Hi there, my name is Lisa and I was diagnosed with an AN on my right side on 8/1/08. It was roughly 5mm x 10mm and completely intracanalicular.
I'm writing this for newbies because when I first found this forum, it scared me to death. Don't get me wrong, it was awesome to have a group of people gathered together who knew exactly what I was going through, but from nearly all accounts AND the other information I could find on the internet, it looked like the best outcome I could expect was hearing loss and permanent balance issues which would cause me to walk like I was on a ship in a storm for the rest of my life. If I was even less fortunate than that, I would be totally deaf in one ear and have some level of permanent facial paralysis, not to mention "odds-n-ends" side effects like dry mouth and dry eye and cognitive problems and all kinds of other things.
I am here to tell you it does not have to go that way! As you read through this forum you will hear MANY TIMES that each case is unique and that is absolutely true. However, you have some level of control over your outcome, and this is entirely
dependent on the surgeon you choose. I learned from many different sources that the surgeon you choose is more important than the approach you choose - experience level is everything.
I researched Acoustic Neuromas (anatomy, symptoms, side effects, etc), all the treatment options (surgical approaches, radiosurgery, radiotherapy, endoscopy, etc), and everything else you can imagine for at least 5 to 6 hours every day from the day of my diagnosis right up until a week before my surgery (I had scheduled my surgery several weeks before that, but old habits die hard - I have always been of the opinion that you can never have too much information). This is another thing you will see often in the forums: DO YOUR RESEARCH!!
After all of that research, I learned A LOT (and many times it did feel like too much information if you want the truth!!). Some very key basics are:
* The surgeon you choose directly
affects your outcome.
* The more AN surgeries he/she has done, the better. They need to have done AT LEAST 50-60 in their lifetime, and at perferably LEAST 35-40 a year. You want them to be as practiced at this as possible!
* The surgeon you choose is more important than the approach you choose. I spoke to surgeons from the House Ear Institute, UPMC, Duke (with Dr. McElveen), Duke again (with Dr. Fukushima), and MD Anderson and EACH DOCTOR gave me a different recommendation: Middle Fossa, Radiosurgery, Endoscopy, and Retrosigmoid (not in that order).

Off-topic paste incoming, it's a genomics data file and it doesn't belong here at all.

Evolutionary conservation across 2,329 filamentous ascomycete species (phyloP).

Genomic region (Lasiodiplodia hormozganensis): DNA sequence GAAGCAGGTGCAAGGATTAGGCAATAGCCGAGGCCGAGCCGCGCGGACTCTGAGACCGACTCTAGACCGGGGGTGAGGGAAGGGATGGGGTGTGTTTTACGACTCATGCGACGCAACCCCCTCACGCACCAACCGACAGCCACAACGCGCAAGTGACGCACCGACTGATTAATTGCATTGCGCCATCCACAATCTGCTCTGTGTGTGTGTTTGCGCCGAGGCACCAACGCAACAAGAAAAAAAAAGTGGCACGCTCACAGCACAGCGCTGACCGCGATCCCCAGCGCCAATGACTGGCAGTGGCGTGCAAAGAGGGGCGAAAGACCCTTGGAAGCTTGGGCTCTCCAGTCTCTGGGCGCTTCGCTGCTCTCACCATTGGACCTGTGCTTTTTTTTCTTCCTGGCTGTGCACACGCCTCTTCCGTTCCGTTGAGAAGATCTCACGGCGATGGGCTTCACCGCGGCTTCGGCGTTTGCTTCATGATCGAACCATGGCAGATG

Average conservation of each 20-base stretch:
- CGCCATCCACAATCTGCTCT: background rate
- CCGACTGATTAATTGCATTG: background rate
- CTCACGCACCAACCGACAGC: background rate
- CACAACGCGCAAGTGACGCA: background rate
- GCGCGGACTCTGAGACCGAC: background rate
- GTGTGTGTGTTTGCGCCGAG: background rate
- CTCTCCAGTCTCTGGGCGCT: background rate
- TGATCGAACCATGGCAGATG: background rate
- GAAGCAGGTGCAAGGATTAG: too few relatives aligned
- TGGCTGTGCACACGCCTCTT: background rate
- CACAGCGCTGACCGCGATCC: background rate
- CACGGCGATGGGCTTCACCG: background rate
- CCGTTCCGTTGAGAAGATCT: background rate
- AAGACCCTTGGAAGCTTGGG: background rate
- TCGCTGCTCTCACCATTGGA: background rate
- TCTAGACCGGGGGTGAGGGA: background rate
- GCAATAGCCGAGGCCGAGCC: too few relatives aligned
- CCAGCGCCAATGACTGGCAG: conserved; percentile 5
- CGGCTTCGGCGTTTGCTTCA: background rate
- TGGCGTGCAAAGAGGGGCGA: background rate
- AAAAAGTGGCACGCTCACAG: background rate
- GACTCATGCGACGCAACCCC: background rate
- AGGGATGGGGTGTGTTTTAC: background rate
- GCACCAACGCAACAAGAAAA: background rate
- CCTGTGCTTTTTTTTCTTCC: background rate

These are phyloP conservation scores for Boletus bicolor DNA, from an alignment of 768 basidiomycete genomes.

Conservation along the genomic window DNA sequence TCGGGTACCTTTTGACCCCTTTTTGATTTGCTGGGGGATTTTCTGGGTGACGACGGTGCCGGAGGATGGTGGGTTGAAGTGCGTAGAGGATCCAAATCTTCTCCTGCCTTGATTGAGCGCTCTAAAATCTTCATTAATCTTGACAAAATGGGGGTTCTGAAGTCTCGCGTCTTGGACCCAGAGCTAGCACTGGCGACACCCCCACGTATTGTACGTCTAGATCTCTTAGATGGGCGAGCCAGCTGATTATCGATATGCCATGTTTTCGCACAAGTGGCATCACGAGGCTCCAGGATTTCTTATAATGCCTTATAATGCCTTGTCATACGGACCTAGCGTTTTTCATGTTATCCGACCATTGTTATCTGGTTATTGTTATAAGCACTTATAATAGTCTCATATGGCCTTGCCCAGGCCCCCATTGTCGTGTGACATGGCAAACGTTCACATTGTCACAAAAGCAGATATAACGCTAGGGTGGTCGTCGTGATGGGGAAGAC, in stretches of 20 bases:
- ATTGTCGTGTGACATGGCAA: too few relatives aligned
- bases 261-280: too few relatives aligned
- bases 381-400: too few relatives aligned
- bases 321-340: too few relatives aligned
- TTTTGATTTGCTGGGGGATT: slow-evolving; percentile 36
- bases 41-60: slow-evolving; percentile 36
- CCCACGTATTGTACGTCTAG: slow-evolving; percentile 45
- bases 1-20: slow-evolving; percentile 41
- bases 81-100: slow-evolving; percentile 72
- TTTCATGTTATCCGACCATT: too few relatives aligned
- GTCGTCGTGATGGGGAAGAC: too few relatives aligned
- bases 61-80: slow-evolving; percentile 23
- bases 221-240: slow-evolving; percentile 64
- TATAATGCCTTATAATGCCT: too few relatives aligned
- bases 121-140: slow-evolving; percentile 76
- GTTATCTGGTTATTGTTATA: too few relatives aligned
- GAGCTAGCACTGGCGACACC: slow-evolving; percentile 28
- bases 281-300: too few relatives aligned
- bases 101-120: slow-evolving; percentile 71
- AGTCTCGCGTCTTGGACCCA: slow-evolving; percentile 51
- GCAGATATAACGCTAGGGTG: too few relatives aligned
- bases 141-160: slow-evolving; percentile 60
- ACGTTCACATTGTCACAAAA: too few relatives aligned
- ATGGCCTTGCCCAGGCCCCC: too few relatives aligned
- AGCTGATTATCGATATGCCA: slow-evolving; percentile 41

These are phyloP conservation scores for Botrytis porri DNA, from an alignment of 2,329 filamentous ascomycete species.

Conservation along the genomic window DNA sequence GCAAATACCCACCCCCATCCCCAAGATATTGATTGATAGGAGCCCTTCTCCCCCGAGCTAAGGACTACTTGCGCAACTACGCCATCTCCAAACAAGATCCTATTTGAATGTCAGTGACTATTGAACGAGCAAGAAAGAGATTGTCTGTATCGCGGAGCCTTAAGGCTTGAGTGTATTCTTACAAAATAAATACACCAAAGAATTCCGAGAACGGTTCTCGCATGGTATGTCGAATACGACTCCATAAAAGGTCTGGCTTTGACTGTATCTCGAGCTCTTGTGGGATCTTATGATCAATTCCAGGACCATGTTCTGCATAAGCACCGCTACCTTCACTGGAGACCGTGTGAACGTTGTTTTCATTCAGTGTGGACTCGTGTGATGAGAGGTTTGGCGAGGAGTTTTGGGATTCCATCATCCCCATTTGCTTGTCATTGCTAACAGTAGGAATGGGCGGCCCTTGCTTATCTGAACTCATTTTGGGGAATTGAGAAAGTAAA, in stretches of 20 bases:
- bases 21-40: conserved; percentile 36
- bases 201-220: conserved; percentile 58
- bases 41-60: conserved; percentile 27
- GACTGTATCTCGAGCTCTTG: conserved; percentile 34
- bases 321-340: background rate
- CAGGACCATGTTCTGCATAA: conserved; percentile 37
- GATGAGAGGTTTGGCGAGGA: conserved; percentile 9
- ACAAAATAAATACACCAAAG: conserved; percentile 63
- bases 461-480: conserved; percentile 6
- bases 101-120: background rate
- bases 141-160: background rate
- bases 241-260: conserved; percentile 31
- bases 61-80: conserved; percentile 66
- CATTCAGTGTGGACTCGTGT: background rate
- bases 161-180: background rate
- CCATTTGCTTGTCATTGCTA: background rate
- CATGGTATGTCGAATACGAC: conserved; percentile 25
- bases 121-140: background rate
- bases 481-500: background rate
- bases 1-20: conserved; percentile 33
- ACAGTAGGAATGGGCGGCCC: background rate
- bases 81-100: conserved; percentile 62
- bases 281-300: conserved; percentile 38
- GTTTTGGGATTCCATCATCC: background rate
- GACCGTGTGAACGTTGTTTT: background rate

Okay, I'm getting to the point now... Please, please do not do ANYTHING until you have at least SPOKEN with Dr. Fukushima. I will post his contact information down below. He was my surgeon, and I can't recommend him highly enough.
Of all of the assistants I spoke with (and there were oh-so-many more than those listed above), Dr. Fukushima's Business Manager, Lori, was the MOST knowledgeable, the MOST helpful, the MOST patient, the most understanding of all of them, by LEAPS and BOUNDS. I will always be grateful to her for being SO WONDERFUL. She took care of filing our insurance and making SURE the surgery was approved by our provider. Not only that, but she worked very hard to make it in-network (we hit a snag on that but she is STILL working hard to get it straightened out). If there's a way that going through something like this can be made smooth, she does everything she can to make it so. Dr. Fukushima himself was a joy. But that's just personality we're talking about, when what matters is skill. So let me briefly describe my experience for you:
My surgery was on 9/26. I was walking the halls of the hospital by the second day after surgery. I left the hospital on the fourth day. During my stay the only drugs I had were steroids (totally typical and necessary to avoid brain swelling), and anti-nausea because the steroids made me nauseated for a few minutes after they were injected (they REALLY don't want you to vomit right after surgery). I believe that's it. I asked for Tylenol twice - EVER. I had the typical spinning/dizziness which is, I believe, unavoidable with an AN surgery due to the severing of the vestibular nerve - but by the end of my first week at home, I was walking around the block without holding onto my husband's hand (albeit still "dizzy" for lack of a better word, but remarkably improved by that point). I know I could have done that even sooner, but I was a chicken and wanted to play it safe (which I think is wise). By the middle or so of the third week, I was walking a 2 mile loop in the park by myself with my dog (a small Maltese, so no chance of being pulled too violently if he got excited). No staggering around, or anything like that. For a short time I felt like I was listing to the left when I walked, as if there was some kind of magnet pulling me, but that went away quickly. The park is practically across the street, but I did drive there, just to get some practice with driving. It was no problem. By the way: My sister came to help out for a several days on my third week of recovery. I was so improved by that point that we walked, talked, cooked, hung out and just had FUN.
I retained the hearing in my AN ear. More on that later. Also...NO HEADACHES